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Jasper Johns (b. 1930)
Jasper Johns (b. 1930)
Jasper Johns (b. 1930)
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Jasper Johns (b. 1930)
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Jasper Johns (b. 1930)

Color Numeral Series (ULAE 59-68)

Details
Jasper Johns (b. 1930)
Color Numeral Series (ULAE 59-68)
the complete set of ten lithographs in colors, 1969, on Arjomari, each signed and dated in color pencils, each annotated 'A.P. III' (one of 11 artist's proof sets, the edition was 40), published by Gemini G.E.L., Los Angeles, each framed
each image: 27 x 21 in. (686 x 533 mm.)
each sheet: 38 x 31 in. (965 x 787 mm.) (10)
Provenance
Acquired by the present owner, 1992
Literature
R. Field, The Prints of Jasper Johns, 1960-1993: A Catalogue Raisonné, West Islip, 1994, nos. 59-68 (another set from the edition illustrated; Numerals 1, 4, 5 and 7 illustrated in color).
Exhibited
Philadelphia Museum of Art, Jasper Johns, Prints 1960-1970. April-June 1970, nos. 104-113 (another set from the edition exhibited and illustrated in color).
New York, Museum of Modern Art, Jasper Johns, A Print Retrospective, May-August 1986, pp. 67 and 71 (another set from the edition exhibited; Numerals 1 and 7 illustrated in color).

Lot Essay

Jasper Johns' Color Numerals Series--a set of ten lithographs in colors executed in 1969--is arguably his most visually arresting exploration of the numeral subject in printed form. In his earliest prints from the 1960s, Johns' subjects included readymade icons such as targets, coat hangers, flags and numerals, as well as lithographic impressions of his own hand. Johns masterfully utilizes the unique properties of lithography in these early efforts, combining the immediacy of drawing on the lithographic stone with the ability to continually rework the image or even recycle the image into the next composition.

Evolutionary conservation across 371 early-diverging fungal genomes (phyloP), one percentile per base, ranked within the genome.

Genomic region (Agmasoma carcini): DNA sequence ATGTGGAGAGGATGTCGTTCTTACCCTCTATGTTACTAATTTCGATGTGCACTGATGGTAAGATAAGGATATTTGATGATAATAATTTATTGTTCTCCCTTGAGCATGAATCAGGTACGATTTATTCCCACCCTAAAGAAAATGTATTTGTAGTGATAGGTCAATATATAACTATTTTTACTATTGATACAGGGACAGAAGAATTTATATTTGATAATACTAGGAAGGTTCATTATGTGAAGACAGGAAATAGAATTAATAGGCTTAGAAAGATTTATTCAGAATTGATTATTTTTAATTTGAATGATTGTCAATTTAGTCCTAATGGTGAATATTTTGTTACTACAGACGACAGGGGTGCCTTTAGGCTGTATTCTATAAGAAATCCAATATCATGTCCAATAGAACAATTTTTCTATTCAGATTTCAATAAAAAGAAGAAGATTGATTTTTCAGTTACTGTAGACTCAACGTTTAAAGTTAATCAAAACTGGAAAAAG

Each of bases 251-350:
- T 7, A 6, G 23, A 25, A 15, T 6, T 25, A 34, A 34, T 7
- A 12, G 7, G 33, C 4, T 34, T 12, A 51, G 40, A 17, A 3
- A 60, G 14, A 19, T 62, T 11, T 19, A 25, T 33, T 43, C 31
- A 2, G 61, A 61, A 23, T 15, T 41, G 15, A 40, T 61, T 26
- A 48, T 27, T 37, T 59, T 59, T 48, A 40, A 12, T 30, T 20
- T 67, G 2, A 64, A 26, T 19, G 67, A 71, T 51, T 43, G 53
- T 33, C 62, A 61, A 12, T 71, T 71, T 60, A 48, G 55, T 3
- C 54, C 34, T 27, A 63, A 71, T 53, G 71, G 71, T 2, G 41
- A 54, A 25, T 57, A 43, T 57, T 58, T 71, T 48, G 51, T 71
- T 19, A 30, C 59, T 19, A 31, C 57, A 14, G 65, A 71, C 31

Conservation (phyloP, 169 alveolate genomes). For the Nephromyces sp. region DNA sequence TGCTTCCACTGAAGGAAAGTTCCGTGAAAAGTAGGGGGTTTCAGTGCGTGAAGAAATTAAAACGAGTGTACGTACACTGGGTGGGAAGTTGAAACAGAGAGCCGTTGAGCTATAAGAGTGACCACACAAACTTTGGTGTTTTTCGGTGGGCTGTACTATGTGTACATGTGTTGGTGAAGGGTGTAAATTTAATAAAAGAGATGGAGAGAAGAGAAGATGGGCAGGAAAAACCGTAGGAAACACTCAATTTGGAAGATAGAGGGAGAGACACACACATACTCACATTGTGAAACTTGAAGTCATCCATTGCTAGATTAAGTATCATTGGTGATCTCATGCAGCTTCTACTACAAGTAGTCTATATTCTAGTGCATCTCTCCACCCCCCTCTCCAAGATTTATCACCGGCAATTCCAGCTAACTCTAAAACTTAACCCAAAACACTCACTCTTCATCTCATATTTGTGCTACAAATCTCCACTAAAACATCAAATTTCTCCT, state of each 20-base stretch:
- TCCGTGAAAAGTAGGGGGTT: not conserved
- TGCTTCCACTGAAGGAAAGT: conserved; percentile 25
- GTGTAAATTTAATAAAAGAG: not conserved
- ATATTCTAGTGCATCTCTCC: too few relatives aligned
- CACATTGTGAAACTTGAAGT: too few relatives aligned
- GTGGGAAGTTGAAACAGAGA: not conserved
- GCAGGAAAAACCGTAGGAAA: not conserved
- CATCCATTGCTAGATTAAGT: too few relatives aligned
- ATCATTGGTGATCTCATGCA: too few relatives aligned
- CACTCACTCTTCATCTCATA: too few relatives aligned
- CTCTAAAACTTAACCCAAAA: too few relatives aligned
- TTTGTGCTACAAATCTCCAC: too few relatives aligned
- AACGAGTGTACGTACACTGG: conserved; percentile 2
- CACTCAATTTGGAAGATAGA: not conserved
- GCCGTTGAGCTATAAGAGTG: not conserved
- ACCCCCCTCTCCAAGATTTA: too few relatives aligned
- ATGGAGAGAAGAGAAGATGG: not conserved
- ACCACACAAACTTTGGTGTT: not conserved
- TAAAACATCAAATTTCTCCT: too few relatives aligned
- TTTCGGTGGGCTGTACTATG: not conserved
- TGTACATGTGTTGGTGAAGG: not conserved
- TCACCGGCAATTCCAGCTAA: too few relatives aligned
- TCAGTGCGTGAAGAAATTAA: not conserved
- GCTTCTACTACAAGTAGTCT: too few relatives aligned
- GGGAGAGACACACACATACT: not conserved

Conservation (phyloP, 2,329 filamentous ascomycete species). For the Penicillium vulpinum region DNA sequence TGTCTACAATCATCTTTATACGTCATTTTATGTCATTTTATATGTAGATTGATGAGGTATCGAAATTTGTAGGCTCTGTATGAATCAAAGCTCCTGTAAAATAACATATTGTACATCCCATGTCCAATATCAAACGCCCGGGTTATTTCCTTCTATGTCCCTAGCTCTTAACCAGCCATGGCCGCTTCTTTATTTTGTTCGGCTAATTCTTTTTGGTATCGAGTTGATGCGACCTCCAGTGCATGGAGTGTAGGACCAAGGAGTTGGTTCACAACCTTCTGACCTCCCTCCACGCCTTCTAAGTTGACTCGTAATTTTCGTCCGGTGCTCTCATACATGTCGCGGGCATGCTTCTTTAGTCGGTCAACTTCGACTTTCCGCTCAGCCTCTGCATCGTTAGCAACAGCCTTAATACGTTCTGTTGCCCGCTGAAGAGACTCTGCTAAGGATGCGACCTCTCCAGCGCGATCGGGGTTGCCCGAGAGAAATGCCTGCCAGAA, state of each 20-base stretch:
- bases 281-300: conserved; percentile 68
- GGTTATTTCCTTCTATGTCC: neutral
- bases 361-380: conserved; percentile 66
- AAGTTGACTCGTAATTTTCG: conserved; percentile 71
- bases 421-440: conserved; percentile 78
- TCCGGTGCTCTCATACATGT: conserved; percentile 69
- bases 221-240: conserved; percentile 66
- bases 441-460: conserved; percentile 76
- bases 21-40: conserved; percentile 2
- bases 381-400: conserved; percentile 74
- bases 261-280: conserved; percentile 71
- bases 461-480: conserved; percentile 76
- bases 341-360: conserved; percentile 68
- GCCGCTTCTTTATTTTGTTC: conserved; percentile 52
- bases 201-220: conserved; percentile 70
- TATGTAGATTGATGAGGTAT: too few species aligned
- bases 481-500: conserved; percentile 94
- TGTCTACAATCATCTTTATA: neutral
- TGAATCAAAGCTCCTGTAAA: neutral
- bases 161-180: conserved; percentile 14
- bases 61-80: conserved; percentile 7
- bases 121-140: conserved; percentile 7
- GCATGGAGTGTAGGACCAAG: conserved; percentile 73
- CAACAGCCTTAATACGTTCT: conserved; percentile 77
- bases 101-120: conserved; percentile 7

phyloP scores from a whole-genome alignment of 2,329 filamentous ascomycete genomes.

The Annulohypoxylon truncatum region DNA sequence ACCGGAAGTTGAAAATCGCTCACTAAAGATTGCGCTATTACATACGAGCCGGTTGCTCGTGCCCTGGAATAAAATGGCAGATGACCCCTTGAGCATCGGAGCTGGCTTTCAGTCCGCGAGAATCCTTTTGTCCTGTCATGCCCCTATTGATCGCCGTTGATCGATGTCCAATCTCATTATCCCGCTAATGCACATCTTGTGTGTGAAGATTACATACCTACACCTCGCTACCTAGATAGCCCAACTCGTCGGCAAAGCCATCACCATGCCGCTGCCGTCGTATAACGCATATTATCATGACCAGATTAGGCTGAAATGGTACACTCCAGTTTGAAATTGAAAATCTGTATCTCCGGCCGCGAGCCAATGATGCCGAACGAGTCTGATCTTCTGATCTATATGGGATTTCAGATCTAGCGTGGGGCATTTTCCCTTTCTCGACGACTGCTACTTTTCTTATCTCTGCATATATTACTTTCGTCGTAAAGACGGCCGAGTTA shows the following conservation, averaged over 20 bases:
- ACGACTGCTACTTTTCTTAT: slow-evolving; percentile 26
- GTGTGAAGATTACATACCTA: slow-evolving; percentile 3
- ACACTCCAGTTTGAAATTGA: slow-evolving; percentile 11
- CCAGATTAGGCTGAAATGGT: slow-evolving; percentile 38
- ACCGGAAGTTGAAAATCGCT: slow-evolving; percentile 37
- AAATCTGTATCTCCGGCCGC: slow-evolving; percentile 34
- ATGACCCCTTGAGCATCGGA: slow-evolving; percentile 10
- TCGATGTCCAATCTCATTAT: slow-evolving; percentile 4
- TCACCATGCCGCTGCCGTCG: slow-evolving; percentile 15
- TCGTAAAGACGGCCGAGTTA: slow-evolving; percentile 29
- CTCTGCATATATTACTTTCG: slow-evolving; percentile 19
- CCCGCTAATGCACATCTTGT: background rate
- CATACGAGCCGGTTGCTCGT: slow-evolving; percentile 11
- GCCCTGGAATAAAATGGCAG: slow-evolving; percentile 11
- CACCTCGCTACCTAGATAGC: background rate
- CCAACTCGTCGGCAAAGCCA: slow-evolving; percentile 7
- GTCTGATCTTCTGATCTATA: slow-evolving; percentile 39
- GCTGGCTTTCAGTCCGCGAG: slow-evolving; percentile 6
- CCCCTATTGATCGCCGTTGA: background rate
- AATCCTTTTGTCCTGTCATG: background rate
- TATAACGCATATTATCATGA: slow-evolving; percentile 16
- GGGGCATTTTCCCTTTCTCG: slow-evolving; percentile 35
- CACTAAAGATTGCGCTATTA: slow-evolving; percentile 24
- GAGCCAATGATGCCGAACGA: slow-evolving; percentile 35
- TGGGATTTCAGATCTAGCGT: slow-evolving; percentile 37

Reworking a series of motifs is particularly suited to printmaking, which naturally lends itself to exploring variations. In his numeral prints of the 1960s, Johns manipulated the representation of the figures using order--the numerals were either presented consecutively or layered into a single image. Color was another important variable, whether executed in black and grey, in order of the colors of the rainbow, or combinations of primary and secondary colors as with Color Numeral Series.

The typeface utilized by Johns in Color Numeral Series is not clearly established: it is reminiscent of old-style numerals, yet there is also a certain ambiguity in the design of the numerical figures. It is unclear whether Johns has employed a readymade font, or if the design of the typeface is an additional element of his artistic creation, and thereby a further step towards a re-interpretation of the 'given' nature of his subject. The subtle insertion of the Mona Lisa in Figure 7 is another mysterious element. Positioning Da Vinci's ubiquitous 16th century portrait within the numeral 7 suggests a parallel between those images as readymade icons. Perhaps the numeral is as universally recognizable and thought-provoking to a 20th century audience as an art historical reference.

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